The APPO menfolk, thoroughly cowed by the PFP, have decided to confront legal authority with the women and children. This all started a few days ago when, by twos and threes, APPO supporters drifted into the Zócalo through police lines and gathered inside the cathedral. After some 300 had packed themselves inside, they demanded that the attendant priest offer a Mass on their behalf or in their honor, I'm not sure which.
After the hastily organized and hastily performed ceremony had concluded, the APPOites moved outside the cathedral and began to chant the usual "Death to Ulises" refrain. Police gathered and confronted them nose to nose. With their backs to the cathedral doors, however, the APPOites were fairly sure the police would not try to remove them by force. The cops stayed cool and after the APPOites got hoarse, they drifted away.
Governor Ruiz issued a statement saying that this tactic would not be tolerated in the future and there would be no more demonstrations permitted in the Zócalo area. So the APPOites sent in the women and kids to do the sapper work. The women set up some tables in front of Santo Domingo on Thursday and sent out emissaries door to door to collect toys for underpriveliged children. They then announced that they would be giving away the toys on Friday.
The police once again deployed to Santo Domingo and forced the women to leave. The APPO lawyers went to a federal judge to get an "amparo", which is a many splendored legal thing here in Mexico. In this case, it was somewhat akin to a temporary restraining order, requiring that the government give the APPOites "transitar libremente en las inmediaciones de Santo Domingo y en el resto de la ciudad." In the King's English, "free transit rights." Or so say the APPO lawyers although no one has seen this particular holy document as of yet.
Governor Ruiz's response was to say that APPO, along with everybody else, had free transit rights, they just couldn't set up tables or otherwise interfere with others' free transit. This not being allowed to interfere with others' free transit thingy is quite foreign to Mexicans. They pretty much expect the right to shut down or divert traffic, block sidewalks, barricade highways, turnpikes and bridges, block building entrances and spread paint, trash and garbage just about wherever they want and whenever they want for whatever reason they see fit; be it protesting too many taxicab permits or selling dysentary laced tacos or illegally imported cheap Chinese toys or whatever. Other people's rights be damned.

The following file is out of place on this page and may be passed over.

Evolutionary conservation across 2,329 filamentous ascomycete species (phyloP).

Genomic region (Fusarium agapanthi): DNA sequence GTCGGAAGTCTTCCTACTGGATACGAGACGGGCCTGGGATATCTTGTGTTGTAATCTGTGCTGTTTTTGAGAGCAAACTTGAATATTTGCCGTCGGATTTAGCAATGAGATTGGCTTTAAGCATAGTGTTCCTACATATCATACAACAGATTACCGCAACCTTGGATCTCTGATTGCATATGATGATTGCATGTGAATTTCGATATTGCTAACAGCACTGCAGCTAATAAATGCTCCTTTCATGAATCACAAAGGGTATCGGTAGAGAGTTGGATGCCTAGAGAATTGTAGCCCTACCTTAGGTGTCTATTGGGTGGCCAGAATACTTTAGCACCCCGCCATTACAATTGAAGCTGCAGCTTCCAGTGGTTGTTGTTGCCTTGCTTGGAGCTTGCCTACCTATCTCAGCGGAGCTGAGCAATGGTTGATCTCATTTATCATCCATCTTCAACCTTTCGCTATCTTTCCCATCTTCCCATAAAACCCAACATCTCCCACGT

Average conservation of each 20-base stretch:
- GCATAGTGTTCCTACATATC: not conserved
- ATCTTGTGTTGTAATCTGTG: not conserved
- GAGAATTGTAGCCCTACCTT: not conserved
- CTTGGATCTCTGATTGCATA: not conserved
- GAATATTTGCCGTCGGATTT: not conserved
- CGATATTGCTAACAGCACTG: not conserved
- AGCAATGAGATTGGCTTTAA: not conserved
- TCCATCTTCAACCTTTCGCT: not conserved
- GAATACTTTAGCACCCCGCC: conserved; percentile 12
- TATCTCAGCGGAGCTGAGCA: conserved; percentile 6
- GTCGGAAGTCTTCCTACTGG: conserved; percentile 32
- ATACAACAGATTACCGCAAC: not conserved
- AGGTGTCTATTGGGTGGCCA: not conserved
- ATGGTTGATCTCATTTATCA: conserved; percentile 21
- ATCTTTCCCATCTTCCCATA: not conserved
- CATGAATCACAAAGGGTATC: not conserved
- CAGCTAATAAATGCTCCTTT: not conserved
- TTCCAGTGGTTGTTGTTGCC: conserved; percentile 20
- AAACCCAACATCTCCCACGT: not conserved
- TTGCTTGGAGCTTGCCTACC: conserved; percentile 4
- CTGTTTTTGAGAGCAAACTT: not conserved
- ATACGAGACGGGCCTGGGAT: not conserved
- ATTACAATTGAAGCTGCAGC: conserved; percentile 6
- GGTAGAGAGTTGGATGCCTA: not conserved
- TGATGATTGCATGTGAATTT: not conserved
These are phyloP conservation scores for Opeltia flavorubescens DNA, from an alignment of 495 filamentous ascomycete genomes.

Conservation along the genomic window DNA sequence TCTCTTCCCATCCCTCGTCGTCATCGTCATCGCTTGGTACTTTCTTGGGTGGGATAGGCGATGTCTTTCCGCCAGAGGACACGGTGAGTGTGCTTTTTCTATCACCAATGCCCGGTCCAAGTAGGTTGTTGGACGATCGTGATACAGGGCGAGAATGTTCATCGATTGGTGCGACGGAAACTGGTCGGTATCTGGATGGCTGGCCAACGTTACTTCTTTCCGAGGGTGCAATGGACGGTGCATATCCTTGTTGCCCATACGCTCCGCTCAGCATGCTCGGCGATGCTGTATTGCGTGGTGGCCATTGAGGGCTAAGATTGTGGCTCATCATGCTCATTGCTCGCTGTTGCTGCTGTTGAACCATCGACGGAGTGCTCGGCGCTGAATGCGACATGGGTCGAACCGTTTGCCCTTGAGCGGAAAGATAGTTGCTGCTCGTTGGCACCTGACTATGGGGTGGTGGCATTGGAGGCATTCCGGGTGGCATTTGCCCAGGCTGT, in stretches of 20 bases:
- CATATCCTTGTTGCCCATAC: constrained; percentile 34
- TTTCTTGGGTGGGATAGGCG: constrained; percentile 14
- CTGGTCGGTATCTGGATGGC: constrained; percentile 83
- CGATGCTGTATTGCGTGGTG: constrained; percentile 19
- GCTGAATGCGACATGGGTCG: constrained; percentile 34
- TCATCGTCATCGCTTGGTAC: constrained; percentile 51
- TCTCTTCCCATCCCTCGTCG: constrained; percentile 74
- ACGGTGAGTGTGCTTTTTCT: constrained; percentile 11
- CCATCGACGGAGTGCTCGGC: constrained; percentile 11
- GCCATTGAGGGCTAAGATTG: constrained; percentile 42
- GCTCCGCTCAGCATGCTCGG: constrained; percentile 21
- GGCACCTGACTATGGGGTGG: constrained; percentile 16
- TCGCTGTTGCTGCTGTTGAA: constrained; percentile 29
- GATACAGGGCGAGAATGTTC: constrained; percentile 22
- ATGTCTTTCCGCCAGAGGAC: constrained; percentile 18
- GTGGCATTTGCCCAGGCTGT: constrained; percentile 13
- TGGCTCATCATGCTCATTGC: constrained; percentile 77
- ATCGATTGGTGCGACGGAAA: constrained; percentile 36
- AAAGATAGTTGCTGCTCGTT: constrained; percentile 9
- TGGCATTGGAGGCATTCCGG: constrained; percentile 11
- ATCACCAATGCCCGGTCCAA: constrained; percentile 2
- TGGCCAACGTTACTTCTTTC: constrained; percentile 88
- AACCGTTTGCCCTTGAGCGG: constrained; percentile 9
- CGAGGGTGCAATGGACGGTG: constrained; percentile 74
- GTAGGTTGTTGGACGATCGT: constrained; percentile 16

Anyway, Governor Ruiz, knowing that giving APPO an few meters meant they would return for a few square kilometers, decided to obey the letter of the law, or at least the amparo. He decided that everyone would be guaranteed free transit in and around Santo Domingo, not the least of which would be the 500 policemen he packed around it this morning. When the APPOite ladies arrived with their tables, the police refused to allow them to install themselves on the Santo Domingo esplanade.
There was some shouting and a little pushing and shoving but the cops held firm. So the ladies moved a block to the west to García Vigil street and set up their tables there. They then proceeded to give away toys and treats and organize a children's protest march. They gathered up their kids, some 300 of them according to this report, and marched them down the street chanting APPO slogans they had had plenty of time to memorize since they'd been out of school for 4 months.
So women and children now constitute the front lines of APPO. I wonder if they'll take a lesson from the Iranians who bought hundreds of thousands of cheap plastic keys from a Chinese plastics company. They then handed out these "keys to paradise" to 12 year olds and sent them marching in front of their troops, each child holding his key up high, to "detect" land mines planted by Saddam Hussein's Iraqi army.
Nah. I don't think even APPO has accused Governor Ruiz of planting land mines under Macedonio Alcalá . . . yet. APPO's lawyers, however, intend to seek a criminal indictment against the governor for ignoring the amparo. I think the judge who issued it knew exactly what he was doing. "Free transit" means just that. The right to transit freely. The judge did not mention stopping for 8 hours or 80 days and occupying sidewalk space, thereby interfering with others' rights to "transitar libremente".
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TAGS: Oaxaca, Mexico, Oaxaca teachers strike, Pale Horse Galleries, gifts, collectibles, Mexican arts and crafts, APPO, Santo Domingo, Ulises Ruiz Ortiz